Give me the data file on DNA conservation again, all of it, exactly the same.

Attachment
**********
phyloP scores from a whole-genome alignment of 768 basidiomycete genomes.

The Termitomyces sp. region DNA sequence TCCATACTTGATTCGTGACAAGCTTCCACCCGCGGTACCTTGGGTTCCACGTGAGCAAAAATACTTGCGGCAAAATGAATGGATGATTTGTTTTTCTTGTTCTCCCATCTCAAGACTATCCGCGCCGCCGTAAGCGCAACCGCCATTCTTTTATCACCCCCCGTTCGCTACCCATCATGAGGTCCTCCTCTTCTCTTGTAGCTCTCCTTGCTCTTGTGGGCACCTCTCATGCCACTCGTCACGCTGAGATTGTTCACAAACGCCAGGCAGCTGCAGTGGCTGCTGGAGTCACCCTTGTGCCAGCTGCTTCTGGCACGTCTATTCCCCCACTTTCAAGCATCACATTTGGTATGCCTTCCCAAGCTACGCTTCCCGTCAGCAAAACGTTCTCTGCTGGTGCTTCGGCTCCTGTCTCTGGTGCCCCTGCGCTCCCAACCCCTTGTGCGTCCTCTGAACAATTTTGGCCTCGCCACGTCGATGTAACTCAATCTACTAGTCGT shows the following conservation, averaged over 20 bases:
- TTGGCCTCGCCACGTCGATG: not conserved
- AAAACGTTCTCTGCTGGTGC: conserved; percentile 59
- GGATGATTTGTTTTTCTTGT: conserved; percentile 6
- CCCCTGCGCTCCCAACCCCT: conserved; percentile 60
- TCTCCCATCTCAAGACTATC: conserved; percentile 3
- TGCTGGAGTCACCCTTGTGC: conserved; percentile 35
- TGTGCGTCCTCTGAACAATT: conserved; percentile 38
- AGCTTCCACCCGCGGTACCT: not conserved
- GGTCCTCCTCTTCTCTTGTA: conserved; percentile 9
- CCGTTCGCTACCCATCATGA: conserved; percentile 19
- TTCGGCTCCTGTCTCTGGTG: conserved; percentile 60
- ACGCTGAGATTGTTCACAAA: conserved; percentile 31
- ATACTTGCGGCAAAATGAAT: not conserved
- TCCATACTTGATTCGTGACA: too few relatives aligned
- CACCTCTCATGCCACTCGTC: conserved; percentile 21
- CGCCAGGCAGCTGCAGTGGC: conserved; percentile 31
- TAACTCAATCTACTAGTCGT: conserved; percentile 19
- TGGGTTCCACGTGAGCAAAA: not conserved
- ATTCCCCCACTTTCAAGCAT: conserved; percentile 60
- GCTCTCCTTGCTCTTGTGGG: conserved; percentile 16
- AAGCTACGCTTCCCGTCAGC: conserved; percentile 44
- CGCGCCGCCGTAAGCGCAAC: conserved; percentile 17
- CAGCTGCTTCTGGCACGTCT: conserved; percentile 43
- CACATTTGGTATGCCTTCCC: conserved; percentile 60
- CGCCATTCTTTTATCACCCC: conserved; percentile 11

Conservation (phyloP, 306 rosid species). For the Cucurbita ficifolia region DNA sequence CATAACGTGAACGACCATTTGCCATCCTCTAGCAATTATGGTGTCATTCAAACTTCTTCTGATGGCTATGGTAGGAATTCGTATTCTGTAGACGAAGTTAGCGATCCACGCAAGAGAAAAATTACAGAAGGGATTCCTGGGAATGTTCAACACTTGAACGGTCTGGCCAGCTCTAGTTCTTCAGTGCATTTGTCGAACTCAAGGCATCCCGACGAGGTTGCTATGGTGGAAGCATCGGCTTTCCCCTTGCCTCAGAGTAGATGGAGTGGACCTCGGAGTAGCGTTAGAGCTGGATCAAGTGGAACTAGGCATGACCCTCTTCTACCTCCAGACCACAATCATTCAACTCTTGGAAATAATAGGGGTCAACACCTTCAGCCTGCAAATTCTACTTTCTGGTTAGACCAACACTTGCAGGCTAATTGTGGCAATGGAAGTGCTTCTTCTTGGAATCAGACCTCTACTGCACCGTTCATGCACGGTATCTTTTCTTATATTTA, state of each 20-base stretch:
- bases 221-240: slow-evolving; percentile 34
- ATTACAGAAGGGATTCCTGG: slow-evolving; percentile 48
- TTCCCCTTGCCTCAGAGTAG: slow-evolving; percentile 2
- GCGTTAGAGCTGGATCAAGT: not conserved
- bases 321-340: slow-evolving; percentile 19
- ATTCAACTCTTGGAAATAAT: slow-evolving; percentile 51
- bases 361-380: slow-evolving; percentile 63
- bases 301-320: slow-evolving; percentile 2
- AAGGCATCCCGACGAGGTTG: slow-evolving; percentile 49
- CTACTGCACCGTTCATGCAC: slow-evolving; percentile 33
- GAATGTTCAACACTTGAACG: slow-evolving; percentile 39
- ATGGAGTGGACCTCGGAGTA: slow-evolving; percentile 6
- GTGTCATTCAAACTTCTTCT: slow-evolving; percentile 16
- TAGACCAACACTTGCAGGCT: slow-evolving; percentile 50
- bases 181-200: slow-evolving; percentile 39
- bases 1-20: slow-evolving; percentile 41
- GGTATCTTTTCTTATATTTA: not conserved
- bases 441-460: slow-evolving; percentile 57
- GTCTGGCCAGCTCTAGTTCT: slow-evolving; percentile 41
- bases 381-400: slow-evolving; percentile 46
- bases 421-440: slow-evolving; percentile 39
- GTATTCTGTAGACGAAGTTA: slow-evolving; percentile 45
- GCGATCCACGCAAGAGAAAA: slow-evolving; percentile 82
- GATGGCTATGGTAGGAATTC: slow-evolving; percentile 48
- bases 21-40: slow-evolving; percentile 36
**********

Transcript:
phyloP scores from a whole-genome alignment of 768 basidiomycete genomes.

The Termitomyces sp. region DNA sequence TCCATACTTGATTCGTGACAAGCTTCCACCCGCGGTACCTTGGGTTCCACGTGAGCAAAAATACTTGCGGCAAAATGAATGGATGATTTGTTTTTCTTGTTCTCCCATCTCAAGACTATCCGCGCCGCCGTAAGCGCAACCGCCATTCTTTTATCACCCCCCGTTCGCTACCCATCATGAGGTCCTCCTCTTCTCTTGTAGCTCTCCTTGCTCTTGTGGGCACCTCTCATGCCACTCGTCACGCTGAGATTGTTCACAAACGCCAGGCAGCTGCAGTGGCTGCTGGAGTCACCCTTGTGCCAGCTGCTTCTGGCACGTCTATTCCCCCACTTTCAAGCATCACATTTGGTATGCCTTCCCAAGCTACGCTTCCCGTCAGCAAAACGTTCTCTGCTGGTGCTTCGGCTCCTGTCTCTGGTGCCCCTGCGCTCCCAACCCCTTGTGCGTCCTCTGAACAATTTTGGCCTCGCCACGTCGATGTAACTCAATCTACTAGTCGT shows the following conservation, averaged over 20 bases:
- TTGGCCTCGCCACGTCGATG: not conserved
- AAAACGTTCTCTGCTGGTGC: conserved; percentile 59
- GGATGATTTGTTTTTCTTGT: conserved; percentile 6
- CCCCTGCGCTCCCAACCCCT: conserved; percentile 60
- TCTCCCATCTCAAGACTATC: conserved; percentile 3
- TGCTGGAGTCACCCTTGTGC: conserved; percentile 35
- TGTGCGTCCTCTGAACAATT: conserved; percentile 38
- AGCTTCCACCCGCGGTACCT: not conserved
- GGTCCTCCTCTTCTCTTGTA: conserved; percentile 9
- CCGTTCGCTACCCATCATGA: conserved; percentile 19
- TTCGGCTCCTGTCTCTGGTG: conserved; percentile 60
- ACGCTGAGATTGTTCACAAA: conserved; percentile 31
- ATACTTGCGGCAAAATGAAT: not conserved
- TCCATACTTGATTCGTGACA: too few relatives aligned
- CACCTCTCATGCCACTCGTC: conserved; percentile 21
- CGCCAGGCAGCTGCAGTGGC: conserved; percentile 31
- TAACTCAATCTACTAGTCGT: conserved; percentile 19
- TGGGTTCCACGTGAGCAAAA: not conserved
- ATTCCCCCACTTTCAAGCAT: conserved; percentile 60
- GCTCTCCTTGCTCTTGTGGG: conserved; percentile 16
- AAGCTACGCTTCCCGTCAGC: conserved; percentile 44
- CGCGCCGCCGTAAGCGCAAC: conserved; percentile 17
- CAGCTGCTTCTGGCACGTCT: conserved; percentile 43
- CACATTTGGTATGCCTTCCC: conserved; percentile 60
- CGCCATTCTTTTATCACCCC: conserved; percentile 11

Conservation (phyloP, 306 rosid species). For the Cucurbita ficifolia region DNA sequence CATAACGTGAACGACCATTTGCCATCCTCTAGCAATTATGGTGTCATTCAAACTTCTTCTGATGGCTATGGTAGGAATTCGTATTCTGTAGACGAAGTTAGCGATCCACGCAAGAGAAAAATTACAGAAGGGATTCCTGGGAATGTTCAACACTTGAACGGTCTGGCCAGCTCTAGTTCTTCAGTGCATTTGTCGAACTCAAGGCATCCCGACGAGGTTGCTATGGTGGAAGCATCGGCTTTCCCCTTGCCTCAGAGTAGATGGAGTGGACCTCGGAGTAGCGTTAGAGCTGGATCAAGTGGAACTAGGCATGACCCTCTTCTACCTCCAGACCACAATCATTCAACTCTTGGAAATAATAGGGGTCAACACCTTCAGCCTGCAAATTCTACTTTCTGGTTAGACCAACACTTGCAGGCTAATTGTGGCAATGGAAGTGCTTCTTCTTGGAATCAGACCTCTACTGCACCGTTCATGCACGGTATCTTTTCTTATATTTA, state of each 20-base stretch:
- bases 221-240: slow-evolving; percentile 34
- ATTACAGAAGGGATTCCTGG: slow-evolving; percentile 48
- TTCCCCTTGCCTCAGAGTAG: slow-evolving; percentile 2
- GCGTTAGAGCTGGATCAAGT: not conserved
- bases 321-340: slow-evolving; percentile 19
- ATTCAACTCTTGGAAATAAT: slow-evolving; percentile 51
- bases 361-380: slow-evolving; percentile 63
- bases 301-320: slow-evolving; percentile 2
- AAGGCATCCCGACGAGGTTG: slow-evolving; percentile 49
- CTACTGCACCGTTCATGCAC: slow-evolving; percentile 33
- GAATGTTCAACACTTGAACG: slow-evolving; percentile 39
- ATGGAGTGGACCTCGGAGTA: slow-evolving; percentile 6
- GTGTCATTCAAACTTCTTCT: slow-evolving; percentile 16
- TAGACCAACACTTGCAGGCT: slow-evolving; percentile 50
- bases 181-200: slow-evolving; percentile 39
- bases 1-20: slow-evolving; percentile 41
- GGTATCTTTTCTTATATTTA: not conserved
- bases 441-460: slow-evolving; percentile 57
- GTCTGGCCAGCTCTAGTTCT: slow-evolving; percentile 41
- bases 381-400: slow-evolving; percentile 46
- bases 421-440: slow-evolving; percentile 39
- GTATTCTGTAGACGAAGTTA: slow-evolving; percentile 45
- GCGATCCACGCAAGAGAAAA: slow-evolving; percentile 82
- GATGGCTATGGTAGGAATTC: slow-evolving; percentile 48
- bases 21-40: slow-evolving; percentile 36